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In the archive of the New York Philharmonic are three batons that belonged to Leonard Bernstein, who was very picky about his batons. These treasured artifacts are rarely lent to visiting conductors.
An exception was made on Thursday night for Gustavo Dudamel, in his Philharmonic debut. The expectations for the concert were absurdly high. This 26-year-old Venezuelan, who will become the music director of the Los Angeles Philharmonic in 2009, is the most talked about conductor in classical music right now. You would think the future of the art form rested on the narrow shoulders of this slight, boyish, mop-haired musician.
He cut through the hype two weeks ago when he made his New York debut conducting two substantive and exciting programs with the astonishing Simón Bolívar Youth Orchestra of Venezuela at Carnegie Hall. But those young musicians are like family. Conducting the hard-to-impress pros of the formidable New York Philharmonic is another matter. For Dudamel watchers this was the debut that really mattered.
Somehow, he withstood the pressure and delivered teeming, impassioned and supremely confident performances of works by Carlos Chávez, Dvorak and Prokofiev. Clearly, the Philharmonic players were inspired by the boundless joy and intensity of his music-making.
That Mr. Dudamel charmed the Philharmonic's archivist into lending him the Bernstein baton was also significant. Once this kinetic young conductor took the Philharmonic's podium, the comparisons with Bernstein were obvious.
Like Bernstein, Mr. Dudamel has a powerfully intuitive feeling for color and character in music. In the second half of the program, conducting Prokofiev's Fifth Symphony, he conveyed the music's startling shifts between Neo-Classical formalism, ironic humor and barbaric power. I approached this concert with the authoritative performance of this symphony by Yuri Temirkanov and the St. Petersburg Philharmonic at Carnegie Hall in late October still fresh in my memory. But Mr. Dudamel and the New York Philharmonic had their own engrossing approach to the score, and actually played it better technically.
The expansive main theme of the opening Andante had austere colorings and tensile lyricism. Throughout the movement, the harmonic grumblings from the basses, low brasses and woodwinds that prod the melodic lines were primordial and haunting. Then Mr. Dudamel and the players caught the menace below the wry surface of the bustling scherzo. The slow buildup to the return of the movement's main section - with repeated pizzicato string figures and snarling staccato brasses - was like some demonic, forced military march.
In the third movement, the dark and wrenching Adagio, what separates Mr. Dudamel from Bernstein became more apparent. For all the excitement he brought to bear, Bernstein approached music as a composer. He conducted works he loved as if he had written them. The formal structure of a score, its large-scale architecture, also came through viscerally.
Mr. Dudamel is galvanized by the moment-to-moment in music. In due time, he may think more about projecting structure. His performance of the Adagio, taken at a slower, weightier tempo than usual, was elemental and mesmerizing. The colors he drew from the strings when statements of themes turn diffuse and hazy were wondrously eerie. At times, the sheer brassy, gnashing intensity was terrifying.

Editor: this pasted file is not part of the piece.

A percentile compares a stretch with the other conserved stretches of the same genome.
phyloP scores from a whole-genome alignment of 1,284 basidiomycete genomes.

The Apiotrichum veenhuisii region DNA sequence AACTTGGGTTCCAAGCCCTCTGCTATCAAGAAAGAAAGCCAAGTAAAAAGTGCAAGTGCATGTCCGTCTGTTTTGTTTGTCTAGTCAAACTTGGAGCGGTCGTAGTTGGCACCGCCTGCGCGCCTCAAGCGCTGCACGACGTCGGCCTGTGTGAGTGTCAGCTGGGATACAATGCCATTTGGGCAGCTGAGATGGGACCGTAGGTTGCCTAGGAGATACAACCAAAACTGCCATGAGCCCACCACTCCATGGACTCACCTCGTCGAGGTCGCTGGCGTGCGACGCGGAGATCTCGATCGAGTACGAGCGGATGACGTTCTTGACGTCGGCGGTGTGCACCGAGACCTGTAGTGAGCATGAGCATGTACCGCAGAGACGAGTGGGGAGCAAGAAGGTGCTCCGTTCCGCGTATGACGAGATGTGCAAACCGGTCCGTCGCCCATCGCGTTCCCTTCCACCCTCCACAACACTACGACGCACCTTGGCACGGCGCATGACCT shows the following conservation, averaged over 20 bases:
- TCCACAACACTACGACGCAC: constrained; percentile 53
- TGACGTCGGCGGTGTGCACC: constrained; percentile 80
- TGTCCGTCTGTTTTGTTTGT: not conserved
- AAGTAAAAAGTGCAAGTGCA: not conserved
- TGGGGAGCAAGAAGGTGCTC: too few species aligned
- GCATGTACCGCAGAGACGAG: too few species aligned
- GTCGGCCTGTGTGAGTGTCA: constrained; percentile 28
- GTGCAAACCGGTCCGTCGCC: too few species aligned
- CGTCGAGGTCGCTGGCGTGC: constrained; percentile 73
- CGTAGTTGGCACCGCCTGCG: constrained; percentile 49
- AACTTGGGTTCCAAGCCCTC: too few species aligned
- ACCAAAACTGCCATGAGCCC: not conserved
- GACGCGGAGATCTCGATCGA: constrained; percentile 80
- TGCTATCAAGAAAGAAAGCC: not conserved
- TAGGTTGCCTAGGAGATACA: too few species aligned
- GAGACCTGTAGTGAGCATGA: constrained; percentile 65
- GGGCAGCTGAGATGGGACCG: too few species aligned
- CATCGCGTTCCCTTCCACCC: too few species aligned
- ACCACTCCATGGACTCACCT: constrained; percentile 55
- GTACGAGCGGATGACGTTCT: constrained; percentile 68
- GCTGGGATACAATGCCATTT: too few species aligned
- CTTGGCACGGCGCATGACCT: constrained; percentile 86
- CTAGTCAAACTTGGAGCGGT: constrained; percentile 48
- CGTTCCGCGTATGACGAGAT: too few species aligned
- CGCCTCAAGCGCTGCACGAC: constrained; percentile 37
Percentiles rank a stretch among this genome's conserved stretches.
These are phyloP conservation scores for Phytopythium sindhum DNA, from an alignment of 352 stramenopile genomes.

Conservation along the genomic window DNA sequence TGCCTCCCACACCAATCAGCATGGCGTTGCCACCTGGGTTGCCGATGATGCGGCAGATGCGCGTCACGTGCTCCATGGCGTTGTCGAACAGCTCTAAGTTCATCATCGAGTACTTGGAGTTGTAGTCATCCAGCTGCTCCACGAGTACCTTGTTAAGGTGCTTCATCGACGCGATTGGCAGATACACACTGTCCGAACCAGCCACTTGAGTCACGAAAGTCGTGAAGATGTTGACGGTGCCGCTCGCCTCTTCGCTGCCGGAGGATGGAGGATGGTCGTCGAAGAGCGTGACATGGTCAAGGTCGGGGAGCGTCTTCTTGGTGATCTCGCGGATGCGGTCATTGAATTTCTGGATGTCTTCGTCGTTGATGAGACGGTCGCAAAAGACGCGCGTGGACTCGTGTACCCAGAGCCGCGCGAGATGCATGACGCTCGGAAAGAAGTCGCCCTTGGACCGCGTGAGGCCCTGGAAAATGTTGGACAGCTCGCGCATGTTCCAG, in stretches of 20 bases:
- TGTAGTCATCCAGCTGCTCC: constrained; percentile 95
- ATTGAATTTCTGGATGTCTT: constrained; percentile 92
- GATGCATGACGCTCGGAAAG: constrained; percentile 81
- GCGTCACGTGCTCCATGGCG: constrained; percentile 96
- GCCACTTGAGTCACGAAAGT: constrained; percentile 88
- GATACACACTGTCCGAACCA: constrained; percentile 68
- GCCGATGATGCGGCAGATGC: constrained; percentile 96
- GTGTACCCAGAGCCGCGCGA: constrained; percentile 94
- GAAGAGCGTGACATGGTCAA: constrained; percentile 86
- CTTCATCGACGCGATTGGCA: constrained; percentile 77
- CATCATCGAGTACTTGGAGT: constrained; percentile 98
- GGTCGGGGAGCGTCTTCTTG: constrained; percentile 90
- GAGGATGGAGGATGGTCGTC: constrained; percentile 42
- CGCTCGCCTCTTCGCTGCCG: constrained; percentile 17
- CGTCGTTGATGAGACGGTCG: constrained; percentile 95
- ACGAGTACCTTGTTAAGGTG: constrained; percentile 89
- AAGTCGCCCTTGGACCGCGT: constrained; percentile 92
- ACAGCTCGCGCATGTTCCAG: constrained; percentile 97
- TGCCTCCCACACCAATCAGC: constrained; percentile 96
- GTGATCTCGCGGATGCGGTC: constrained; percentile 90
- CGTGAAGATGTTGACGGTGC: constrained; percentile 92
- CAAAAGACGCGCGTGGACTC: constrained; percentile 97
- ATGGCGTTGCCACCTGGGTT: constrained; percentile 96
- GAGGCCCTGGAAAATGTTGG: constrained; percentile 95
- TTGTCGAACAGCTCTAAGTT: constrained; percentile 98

Still, the narrative layout of the movement did not register as compellingly. In subdued passages, Mr. Dudamel was determined, it seemed, to maintain urgency no matter what. Even when young, Bernstein understood how to bring spaciousness to a phrase without sacrificing intensity. I have no quibbles with Mr. Dudamel's infectious account of the riotous finale, though, pushed to the maximum of crazed and unabashedly vulgar exuberance.
Mr. Dudamel's connection to Bernstein was reinforced with a restless and engrossing performance of the opening work, the "Sinfonía India" by Chávez, a Mexican Copland, who died in 1978. This 14-minute, one-movement symphony had not been heard at the Philharmonic since Bernstein conducted it in 1961. Though it incorporates melodies from Indian tribes in western Mexican states, the piece is not just some percolating, folkloric romp but a hard-driving, sophisticated and contemporary score, alive with spiky cross-rhythms and astringent harmony.
Pairing this work with Dvorak's tuneful, episodic and elegant Violin Concerto, another score rich with folk themes (especially in the zesty finale) was a good idea. The virtuosic violinist Gil Shaham was in inspired form, playing with lustrous tone, brilliant technique and sweeping energy. During orchestral passages when he was not playing, he kept looking at Mr. Dudamel. Smiling broadly, Mr. Shaham almost cracked up with delight a couple of times as he watched his energized conductor.
At the end of the concert, Mr. Dudamel bustled through the rows of chairs onstage congratulating and hugging player after player. After Tuesday's final performance of this program, the Bernstein baton goes back in its display case.
If anything, Mr. Dudamel's success takes some pressure off the excellent Alan Gilbert to be the new boy wonder of the Philharmonic. When Mr. Gilbert assumes the music director's post in 2009 at 42, he will seem like a wizened maestro.